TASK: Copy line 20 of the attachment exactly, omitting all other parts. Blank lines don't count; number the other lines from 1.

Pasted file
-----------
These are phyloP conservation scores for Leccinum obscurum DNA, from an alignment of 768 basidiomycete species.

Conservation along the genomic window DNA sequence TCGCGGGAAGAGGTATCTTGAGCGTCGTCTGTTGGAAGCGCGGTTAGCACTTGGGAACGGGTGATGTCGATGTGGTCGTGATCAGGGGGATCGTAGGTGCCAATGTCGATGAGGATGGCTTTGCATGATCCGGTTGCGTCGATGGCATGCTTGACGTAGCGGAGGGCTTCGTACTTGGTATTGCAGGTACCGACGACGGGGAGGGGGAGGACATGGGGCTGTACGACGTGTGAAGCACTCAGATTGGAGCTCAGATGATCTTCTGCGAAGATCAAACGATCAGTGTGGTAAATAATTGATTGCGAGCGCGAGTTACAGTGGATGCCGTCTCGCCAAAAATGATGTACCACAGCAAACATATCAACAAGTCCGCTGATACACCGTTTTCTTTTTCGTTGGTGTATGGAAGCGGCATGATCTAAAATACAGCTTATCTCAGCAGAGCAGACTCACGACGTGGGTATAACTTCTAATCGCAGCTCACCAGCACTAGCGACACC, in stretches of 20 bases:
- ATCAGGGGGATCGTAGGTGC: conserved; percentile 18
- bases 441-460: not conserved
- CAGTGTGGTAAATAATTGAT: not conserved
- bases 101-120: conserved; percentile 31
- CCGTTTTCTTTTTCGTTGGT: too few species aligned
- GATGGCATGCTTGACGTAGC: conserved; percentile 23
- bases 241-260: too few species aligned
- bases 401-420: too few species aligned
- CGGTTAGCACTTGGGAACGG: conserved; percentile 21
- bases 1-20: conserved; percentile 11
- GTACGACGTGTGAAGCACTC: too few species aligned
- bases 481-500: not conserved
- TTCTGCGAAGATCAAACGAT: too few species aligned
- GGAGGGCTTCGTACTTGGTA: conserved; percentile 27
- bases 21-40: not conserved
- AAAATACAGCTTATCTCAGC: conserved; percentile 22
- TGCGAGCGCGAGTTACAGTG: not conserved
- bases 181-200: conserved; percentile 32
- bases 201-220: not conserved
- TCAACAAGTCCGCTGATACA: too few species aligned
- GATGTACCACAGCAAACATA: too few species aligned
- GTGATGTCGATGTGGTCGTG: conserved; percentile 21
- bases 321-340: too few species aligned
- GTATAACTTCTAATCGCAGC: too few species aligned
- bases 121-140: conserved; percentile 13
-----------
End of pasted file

- bases 181-200: conserved; percentile 32